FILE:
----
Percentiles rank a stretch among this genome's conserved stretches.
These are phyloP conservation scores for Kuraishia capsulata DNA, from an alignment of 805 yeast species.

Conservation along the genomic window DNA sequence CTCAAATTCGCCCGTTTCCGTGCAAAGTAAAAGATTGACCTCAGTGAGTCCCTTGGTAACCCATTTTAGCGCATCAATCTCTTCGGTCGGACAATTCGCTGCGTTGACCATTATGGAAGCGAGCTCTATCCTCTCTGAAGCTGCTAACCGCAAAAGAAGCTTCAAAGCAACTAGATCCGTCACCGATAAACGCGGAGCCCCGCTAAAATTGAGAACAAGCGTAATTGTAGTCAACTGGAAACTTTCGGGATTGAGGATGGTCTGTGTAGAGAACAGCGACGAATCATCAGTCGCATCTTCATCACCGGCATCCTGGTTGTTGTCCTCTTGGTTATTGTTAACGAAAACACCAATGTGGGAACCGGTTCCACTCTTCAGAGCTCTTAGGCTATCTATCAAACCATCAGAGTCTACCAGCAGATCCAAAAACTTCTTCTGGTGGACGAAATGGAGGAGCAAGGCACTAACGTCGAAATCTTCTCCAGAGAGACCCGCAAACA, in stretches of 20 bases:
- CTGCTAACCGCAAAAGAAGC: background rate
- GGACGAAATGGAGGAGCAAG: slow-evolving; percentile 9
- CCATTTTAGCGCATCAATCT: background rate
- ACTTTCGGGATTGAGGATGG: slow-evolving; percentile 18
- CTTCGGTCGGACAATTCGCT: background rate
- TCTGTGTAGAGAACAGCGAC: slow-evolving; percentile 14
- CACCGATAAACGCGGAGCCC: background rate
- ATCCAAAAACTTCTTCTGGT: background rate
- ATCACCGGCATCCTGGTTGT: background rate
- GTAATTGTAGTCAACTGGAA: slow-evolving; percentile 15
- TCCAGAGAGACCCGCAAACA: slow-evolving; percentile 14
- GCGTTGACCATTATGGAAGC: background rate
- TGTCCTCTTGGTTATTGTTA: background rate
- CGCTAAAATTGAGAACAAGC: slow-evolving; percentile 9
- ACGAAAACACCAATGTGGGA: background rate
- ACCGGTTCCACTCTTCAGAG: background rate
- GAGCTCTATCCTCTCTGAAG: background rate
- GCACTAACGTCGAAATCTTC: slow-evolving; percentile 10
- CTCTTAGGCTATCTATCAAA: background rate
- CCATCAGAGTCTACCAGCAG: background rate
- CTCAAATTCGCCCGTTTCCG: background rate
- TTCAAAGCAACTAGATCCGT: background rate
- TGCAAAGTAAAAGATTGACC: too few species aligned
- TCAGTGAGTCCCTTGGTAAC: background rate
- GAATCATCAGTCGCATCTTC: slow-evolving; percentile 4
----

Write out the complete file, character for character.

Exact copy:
Percentiles rank a stretch among this genome's conserved stretches.
These are phyloP conservation scores for Kuraishia capsulata DNA, from an alignment of 805 yeast species.

Conservation along the genomic window DNA sequence CTCAAATTCGCCCGTTTCCGTGCAAAGTAAAAGATTGACCTCAGTGAGTCCCTTGGTAACCCATTTTAGCGCATCAATCTCTTCGGTCGGACAATTCGCTGCGTTGACCATTATGGAAGCGAGCTCTATCCTCTCTGAAGCTGCTAACCGCAAAAGAAGCTTCAAAGCAACTAGATCCGTCACCGATAAACGCGGAGCCCCGCTAAAATTGAGAACAAGCGTAATTGTAGTCAACTGGAAACTTTCGGGATTGAGGATGGTCTGTGTAGAGAACAGCGACGAATCATCAGTCGCATCTTCATCACCGGCATCCTGGTTGTTGTCCTCTTGGTTATTGTTAACGAAAACACCAATGTGGGAACCGGTTCCACTCTTCAGAGCTCTTAGGCTATCTATCAAACCATCAGAGTCTACCAGCAGATCCAAAAACTTCTTCTGGTGGACGAAATGGAGGAGCAAGGCACTAACGTCGAAATCTTCTCCAGAGAGACCCGCAAACA, in stretches of 20 bases:
- CTGCTAACCGCAAAAGAAGC: background rate
- GGACGAAATGGAGGAGCAAG: slow-evolving; percentile 9
- CCATTTTAGCGCATCAATCT: background rate
- ACTTTCGGGATTGAGGATGG: slow-evolving; percentile 18
- CTTCGGTCGGACAATTCGCT: background rate
- TCTGTGTAGAGAACAGCGAC: slow-evolving; percentile 14
- CACCGATAAACGCGGAGCCC: background rate
- ATCCAAAAACTTCTTCTGGT: background rate
- ATCACCGGCATCCTGGTTGT: background rate
- GTAATTGTAGTCAACTGGAA: slow-evolving; percentile 15
- TCCAGAGAGACCCGCAAACA: slow-evolving; percentile 14
- GCGTTGACCATTATGGAAGC: background rate
- TGTCCTCTTGGTTATTGTTA: background rate
- CGCTAAAATTGAGAACAAGC: slow-evolving; percentile 9
- ACGAAAACACCAATGTGGGA: background rate
- ACCGGTTCCACTCTTCAGAG: background rate
- GAGCTCTATCCTCTCTGAAG: background rate
- GCACTAACGTCGAAATCTTC: slow-evolving; percentile 10
- CTCTTAGGCTATCTATCAAA: background rate
- CCATCAGAGTCTACCAGCAG: background rate
- CTCAAATTCGCCCGTTTCCG: background rate
- TTCAAAGCAACTAGATCCGT: background rate
- TGCAAAGTAAAAGATTGACC: too few species aligned
- TCAGTGAGTCCCTTGGTAAC: background rate
- GAATCATCAGTCGCATCTTC: slow-evolving; percentile 4